iness owners, with the date looming closer. So here’s a quick checklist of things you need to tick off when it comes to tax and EOFY.
1. Get Your Accounts in Order
If you work on your accounts regularly, this won’t be such a problem. But if you tend to push everything to one side, you may have a large backlog to catch up on. Moving from paper or Excel accounts to professional accounting software can help you here, as it will automate a lot of tasks such as bank transactions. Miscoding these is the top mistake made by small businesses, according to a survey of members of the Institute of Public Accountants (IPA).
Digitising your expenses is another way to avoid the huge EOFY shoebox of fading taxi and coffee receipts. There are many apps that can scan and store receipts for you so you don’t have to worry about losing or maintaining receipts.
2. Understand Any Changes in Regulation
Tax laws change frequently, so it’s important to stay on top of which new regulations could affect you, such as the instant asset write-off for small businesses. The ATO website is one way to stay up to date, but if you use a professional accountant or tax agent to help file your taxes, they should also have all the details.
3. Chase Up Outstanding Payments
Chase up unpaid and overdue invoices well ahead of time. Using an automated system can help with this, as it will follow up for you if bills aren’t paid. Likewise, don’t forget to pay your own bills as well.
4. Find Out Your Deductions
There’s no point paying more tax than you need to, so find out what you can claim as deductions. Under new laws starting 1 July, startups are entitled to more deductions. So if you have a new business, there are more professional and government fees you can deduct.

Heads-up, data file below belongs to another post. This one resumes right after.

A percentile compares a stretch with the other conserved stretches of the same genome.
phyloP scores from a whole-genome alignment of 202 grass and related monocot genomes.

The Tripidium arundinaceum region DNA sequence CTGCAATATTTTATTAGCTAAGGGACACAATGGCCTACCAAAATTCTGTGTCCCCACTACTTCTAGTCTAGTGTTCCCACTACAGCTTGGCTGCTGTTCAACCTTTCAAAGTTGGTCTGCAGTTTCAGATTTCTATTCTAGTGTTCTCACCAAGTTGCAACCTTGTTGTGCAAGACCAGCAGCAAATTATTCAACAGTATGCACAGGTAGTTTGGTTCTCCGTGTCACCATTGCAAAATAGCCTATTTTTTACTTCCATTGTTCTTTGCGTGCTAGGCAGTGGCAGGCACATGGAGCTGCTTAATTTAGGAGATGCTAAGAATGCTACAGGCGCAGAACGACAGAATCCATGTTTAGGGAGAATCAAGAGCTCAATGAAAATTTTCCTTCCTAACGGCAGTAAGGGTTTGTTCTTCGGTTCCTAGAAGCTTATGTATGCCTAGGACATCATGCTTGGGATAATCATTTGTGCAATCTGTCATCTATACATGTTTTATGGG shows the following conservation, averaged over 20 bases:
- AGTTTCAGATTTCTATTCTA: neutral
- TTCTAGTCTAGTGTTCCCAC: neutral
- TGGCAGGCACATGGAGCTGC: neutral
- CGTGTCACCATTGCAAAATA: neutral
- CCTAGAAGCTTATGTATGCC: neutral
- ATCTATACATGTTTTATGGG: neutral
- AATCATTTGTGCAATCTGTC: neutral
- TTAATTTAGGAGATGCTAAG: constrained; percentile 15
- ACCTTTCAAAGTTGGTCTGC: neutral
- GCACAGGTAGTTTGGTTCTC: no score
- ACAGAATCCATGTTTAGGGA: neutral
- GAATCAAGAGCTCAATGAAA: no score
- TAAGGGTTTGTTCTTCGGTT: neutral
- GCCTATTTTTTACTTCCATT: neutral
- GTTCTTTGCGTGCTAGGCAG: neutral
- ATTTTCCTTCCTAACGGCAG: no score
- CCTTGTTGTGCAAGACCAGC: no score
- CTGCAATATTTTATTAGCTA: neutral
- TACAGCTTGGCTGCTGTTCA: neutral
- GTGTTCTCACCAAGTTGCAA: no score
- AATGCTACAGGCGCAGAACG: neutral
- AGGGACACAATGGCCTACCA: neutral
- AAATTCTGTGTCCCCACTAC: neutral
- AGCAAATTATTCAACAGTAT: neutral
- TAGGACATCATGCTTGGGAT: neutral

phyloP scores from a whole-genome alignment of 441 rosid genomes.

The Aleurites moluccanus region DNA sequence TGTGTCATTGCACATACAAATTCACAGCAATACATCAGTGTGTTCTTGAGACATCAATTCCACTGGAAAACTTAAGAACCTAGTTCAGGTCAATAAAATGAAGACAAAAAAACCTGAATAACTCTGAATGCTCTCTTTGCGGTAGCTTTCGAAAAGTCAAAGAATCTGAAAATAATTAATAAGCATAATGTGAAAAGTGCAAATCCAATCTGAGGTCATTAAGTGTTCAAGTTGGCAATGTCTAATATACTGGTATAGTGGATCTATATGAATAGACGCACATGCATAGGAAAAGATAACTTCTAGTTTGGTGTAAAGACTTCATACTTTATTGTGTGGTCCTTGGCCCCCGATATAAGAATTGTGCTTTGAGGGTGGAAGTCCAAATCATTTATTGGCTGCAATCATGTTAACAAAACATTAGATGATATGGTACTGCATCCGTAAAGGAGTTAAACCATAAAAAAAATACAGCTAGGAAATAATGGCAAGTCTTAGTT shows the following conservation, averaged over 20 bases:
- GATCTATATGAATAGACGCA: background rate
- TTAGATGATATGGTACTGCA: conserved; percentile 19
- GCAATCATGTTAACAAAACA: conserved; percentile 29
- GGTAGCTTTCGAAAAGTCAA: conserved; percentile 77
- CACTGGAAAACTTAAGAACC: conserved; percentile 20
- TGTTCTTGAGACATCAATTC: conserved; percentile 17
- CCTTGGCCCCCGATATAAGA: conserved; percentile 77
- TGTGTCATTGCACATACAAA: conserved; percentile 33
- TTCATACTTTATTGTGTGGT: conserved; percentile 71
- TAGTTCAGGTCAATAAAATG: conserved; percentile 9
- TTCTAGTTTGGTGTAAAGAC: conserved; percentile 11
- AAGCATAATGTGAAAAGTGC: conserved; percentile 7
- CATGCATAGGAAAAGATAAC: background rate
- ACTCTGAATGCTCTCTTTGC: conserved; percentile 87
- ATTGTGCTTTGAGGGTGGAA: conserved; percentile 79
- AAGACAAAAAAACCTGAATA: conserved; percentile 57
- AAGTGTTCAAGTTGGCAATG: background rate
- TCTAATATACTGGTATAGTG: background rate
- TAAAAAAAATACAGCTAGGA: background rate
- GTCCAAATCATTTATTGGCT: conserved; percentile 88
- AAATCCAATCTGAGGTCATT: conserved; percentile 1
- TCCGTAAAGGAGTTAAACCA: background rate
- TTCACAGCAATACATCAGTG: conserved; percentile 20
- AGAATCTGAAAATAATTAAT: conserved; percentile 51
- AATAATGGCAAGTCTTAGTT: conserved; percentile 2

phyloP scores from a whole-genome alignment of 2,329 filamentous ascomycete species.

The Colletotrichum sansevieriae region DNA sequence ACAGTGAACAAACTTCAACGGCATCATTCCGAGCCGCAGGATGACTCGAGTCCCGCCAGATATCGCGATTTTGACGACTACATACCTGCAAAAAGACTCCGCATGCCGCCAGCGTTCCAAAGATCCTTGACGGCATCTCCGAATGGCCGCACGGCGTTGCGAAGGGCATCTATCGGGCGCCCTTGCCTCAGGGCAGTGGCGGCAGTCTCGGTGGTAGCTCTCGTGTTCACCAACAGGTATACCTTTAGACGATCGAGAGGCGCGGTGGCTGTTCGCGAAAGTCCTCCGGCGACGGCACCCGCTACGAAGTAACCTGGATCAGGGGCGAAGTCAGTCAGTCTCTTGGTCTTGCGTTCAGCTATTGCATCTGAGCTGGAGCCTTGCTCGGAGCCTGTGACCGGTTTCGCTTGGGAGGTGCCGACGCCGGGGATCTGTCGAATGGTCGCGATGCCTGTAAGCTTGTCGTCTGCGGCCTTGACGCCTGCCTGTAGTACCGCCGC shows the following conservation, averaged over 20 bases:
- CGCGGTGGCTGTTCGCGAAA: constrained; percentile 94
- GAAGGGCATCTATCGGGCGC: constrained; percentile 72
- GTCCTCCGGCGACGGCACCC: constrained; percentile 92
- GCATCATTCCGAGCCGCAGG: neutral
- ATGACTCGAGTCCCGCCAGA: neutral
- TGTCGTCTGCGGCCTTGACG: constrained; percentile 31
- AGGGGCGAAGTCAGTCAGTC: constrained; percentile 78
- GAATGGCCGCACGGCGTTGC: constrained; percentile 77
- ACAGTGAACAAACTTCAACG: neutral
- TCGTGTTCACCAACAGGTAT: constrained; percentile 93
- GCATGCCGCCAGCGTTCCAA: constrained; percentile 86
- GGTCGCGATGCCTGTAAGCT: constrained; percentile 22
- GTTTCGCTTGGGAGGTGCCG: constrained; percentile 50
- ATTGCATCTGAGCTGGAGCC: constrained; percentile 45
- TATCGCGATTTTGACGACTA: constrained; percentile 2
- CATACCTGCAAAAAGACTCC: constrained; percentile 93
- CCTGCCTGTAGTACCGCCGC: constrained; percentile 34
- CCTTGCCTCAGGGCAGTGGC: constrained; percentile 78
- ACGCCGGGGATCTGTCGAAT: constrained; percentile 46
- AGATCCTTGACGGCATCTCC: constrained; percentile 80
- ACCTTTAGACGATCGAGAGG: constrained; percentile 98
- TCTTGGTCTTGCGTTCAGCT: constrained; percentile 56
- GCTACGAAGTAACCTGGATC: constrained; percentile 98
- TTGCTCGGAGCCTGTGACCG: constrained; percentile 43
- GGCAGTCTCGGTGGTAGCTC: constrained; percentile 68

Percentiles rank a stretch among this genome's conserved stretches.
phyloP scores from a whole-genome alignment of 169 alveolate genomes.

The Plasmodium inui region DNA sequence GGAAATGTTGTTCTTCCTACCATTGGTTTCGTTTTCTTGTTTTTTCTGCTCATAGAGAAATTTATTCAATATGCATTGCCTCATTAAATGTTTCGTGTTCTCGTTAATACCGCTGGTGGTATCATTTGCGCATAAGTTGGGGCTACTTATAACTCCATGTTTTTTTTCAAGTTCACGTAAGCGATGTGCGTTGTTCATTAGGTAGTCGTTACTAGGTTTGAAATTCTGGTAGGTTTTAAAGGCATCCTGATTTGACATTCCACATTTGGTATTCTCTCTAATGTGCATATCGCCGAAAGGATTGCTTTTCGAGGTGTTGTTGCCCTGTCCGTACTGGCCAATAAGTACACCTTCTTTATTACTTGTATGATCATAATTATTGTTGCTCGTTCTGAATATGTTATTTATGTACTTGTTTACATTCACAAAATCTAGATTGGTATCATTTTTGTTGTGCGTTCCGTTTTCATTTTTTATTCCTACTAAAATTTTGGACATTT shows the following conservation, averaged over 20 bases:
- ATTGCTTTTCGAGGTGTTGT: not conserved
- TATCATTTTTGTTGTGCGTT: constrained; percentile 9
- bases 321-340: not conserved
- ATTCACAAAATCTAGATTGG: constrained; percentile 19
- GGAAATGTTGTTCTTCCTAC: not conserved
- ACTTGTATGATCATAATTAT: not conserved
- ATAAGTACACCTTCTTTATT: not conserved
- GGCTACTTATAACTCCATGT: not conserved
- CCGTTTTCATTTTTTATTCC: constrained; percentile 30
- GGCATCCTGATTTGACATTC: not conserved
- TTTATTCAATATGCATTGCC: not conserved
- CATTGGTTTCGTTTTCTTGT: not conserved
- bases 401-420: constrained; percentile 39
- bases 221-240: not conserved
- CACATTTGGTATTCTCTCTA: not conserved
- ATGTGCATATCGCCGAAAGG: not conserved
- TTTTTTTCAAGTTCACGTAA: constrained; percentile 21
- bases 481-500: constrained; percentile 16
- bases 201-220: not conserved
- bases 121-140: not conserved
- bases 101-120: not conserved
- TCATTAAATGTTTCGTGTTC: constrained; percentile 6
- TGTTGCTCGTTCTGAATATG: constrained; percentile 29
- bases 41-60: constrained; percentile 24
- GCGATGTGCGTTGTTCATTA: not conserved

It may be worth prepaying for services and supplies to get a deduction, as well as replacing fully depreciated assets. Check your inventory so you can write down unsold stock.
5. Complete Your BAS
Depending on whether you lodge your BAS monthly or quarterly, it will either be due on 28 July (quarterly) or on the 21st of the month (monthly).
You have a bit more time to lodge your income tax return. If you do it yourself, the deadline is 31 October. Your annual GST lodgement and payment is also due on this date. If you use a registered tax agent, you’ll have a bit more time depending on your business.
The ATO charges billions every year in tax-breach penalties, with smaller businesses taking the heaviest share, so don’t get caught out with ‘FTL’ (failure to lodge) penalties.
Finally, don’t forget to plan for the next financial year. EOFY isn’t just about filing your taxes – it’s also a good opportunity to review your progress over the past 12 months and consider your strategy for the next year.
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